His present areas of research activities are Computational Cybernetics, Cyber Physical Control, Robotics, Systems of Systems. He has edited and/or published 22 three books, published more than 850 papers in international scientific journal, conference proceedings and book chapters, and received more than 7000 citations.


Keynote 3: Implicit Euler discretization of set-valued sliding-mode controllers and differentiators



Set-valued sliding-mode control and differentiation, usually suffer from the well-known chattering phenomenon, which deteriorates their performance and can even sometimes prevent their use. It is known that one important source of chattering (at both the output and the input, which takes a bang-bang-like shape) is an inappropriate discretization, which yields the so-called digital, or numerical chattering.

The explicit Euler discretization, which is widely employed, is known to be the source of numerical chattering (see the works of Galias et al). Recently it has been shown that the implicit Euler discretization yields very efficient algorithms to suppress the numerical chattering, while keeping all the nice and powerful properties of the continuous-time counterparts: rigorous definition of a discrete sliding surface, finite-time convergence, robustness to matched (and some unmatched) disturbances, Lyapunov stability, insensitivity to the control gain during the sliding-motion. Several experimental results have validated the theoretical findings. In this talk we will introduce the implicit Euler method on several kinds of systems (linear, Lagrange mechanical, with matched or unmatched disturbances) and several kinds of SMC controllers (first-order, twisting, super-twisting, high-order) as well as differentiators. Most importantly it will be shown the deep link between the implicit discretization and maximal monotone operators, the Yosida approximations of Convex Analysis and the so-called proximal algorithms, which shows that the implicit discretization is not an implementation trick, but a discretization method.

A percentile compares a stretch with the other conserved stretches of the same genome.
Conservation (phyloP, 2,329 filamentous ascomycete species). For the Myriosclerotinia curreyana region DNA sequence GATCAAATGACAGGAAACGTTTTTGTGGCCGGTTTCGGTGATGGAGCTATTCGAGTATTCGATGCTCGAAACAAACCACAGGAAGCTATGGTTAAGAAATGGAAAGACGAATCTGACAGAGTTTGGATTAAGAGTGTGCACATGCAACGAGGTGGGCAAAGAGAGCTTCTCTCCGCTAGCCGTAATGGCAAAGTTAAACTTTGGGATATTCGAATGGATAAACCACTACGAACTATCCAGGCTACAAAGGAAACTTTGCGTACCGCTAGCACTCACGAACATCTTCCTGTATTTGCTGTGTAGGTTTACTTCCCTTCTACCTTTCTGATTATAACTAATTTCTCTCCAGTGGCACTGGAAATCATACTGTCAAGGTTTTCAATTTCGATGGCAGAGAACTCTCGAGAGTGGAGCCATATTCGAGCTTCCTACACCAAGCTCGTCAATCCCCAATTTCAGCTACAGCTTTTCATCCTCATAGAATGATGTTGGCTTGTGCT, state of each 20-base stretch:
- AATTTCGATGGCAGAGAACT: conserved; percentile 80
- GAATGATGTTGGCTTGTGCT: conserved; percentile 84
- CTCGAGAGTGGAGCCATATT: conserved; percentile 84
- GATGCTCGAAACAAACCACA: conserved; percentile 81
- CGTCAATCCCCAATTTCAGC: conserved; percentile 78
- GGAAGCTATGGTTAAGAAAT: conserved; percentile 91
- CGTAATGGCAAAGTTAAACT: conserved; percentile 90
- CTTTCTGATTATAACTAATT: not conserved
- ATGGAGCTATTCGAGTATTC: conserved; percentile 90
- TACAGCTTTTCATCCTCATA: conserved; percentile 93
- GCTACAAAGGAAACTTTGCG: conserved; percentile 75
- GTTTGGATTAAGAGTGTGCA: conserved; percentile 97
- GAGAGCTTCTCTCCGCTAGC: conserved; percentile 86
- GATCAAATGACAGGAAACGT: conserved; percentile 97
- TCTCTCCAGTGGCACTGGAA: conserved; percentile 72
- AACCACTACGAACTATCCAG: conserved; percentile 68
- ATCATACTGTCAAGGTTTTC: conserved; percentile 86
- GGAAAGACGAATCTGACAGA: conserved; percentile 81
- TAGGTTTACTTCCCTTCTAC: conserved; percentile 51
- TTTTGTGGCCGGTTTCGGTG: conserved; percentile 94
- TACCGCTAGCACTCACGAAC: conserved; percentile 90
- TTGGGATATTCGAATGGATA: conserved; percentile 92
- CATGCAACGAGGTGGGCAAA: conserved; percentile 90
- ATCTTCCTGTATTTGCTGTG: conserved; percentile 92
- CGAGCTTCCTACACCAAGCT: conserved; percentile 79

Bernard Brogliato


Inria Grenoble-Rhône-Alpes Research Centre


Bernard Brogliato was born in Saint- Symphorien-de-Lay, France, in 1963. He received the Agrégation de mécanique from the Ecole Normale Supérieure de Cachan, Cachan, France, in 1986, and the Ph.D. and Habilitation à Diriger des Recherches degrees in automatic control from Grenoble INP, Grenoble, France, in 1991 and 1995, respectively. From 1991 to 2001, he was with Centre national de la recherche scientifique, Grenoble, France. Since 2001, he has been with Inria Grenoble Rhône-Alpes, Montbonnot-Saint-Martin, France. His main research interests include nonsmooth dynamical systems analysis, control and modeling, and dissipative dynamical systems..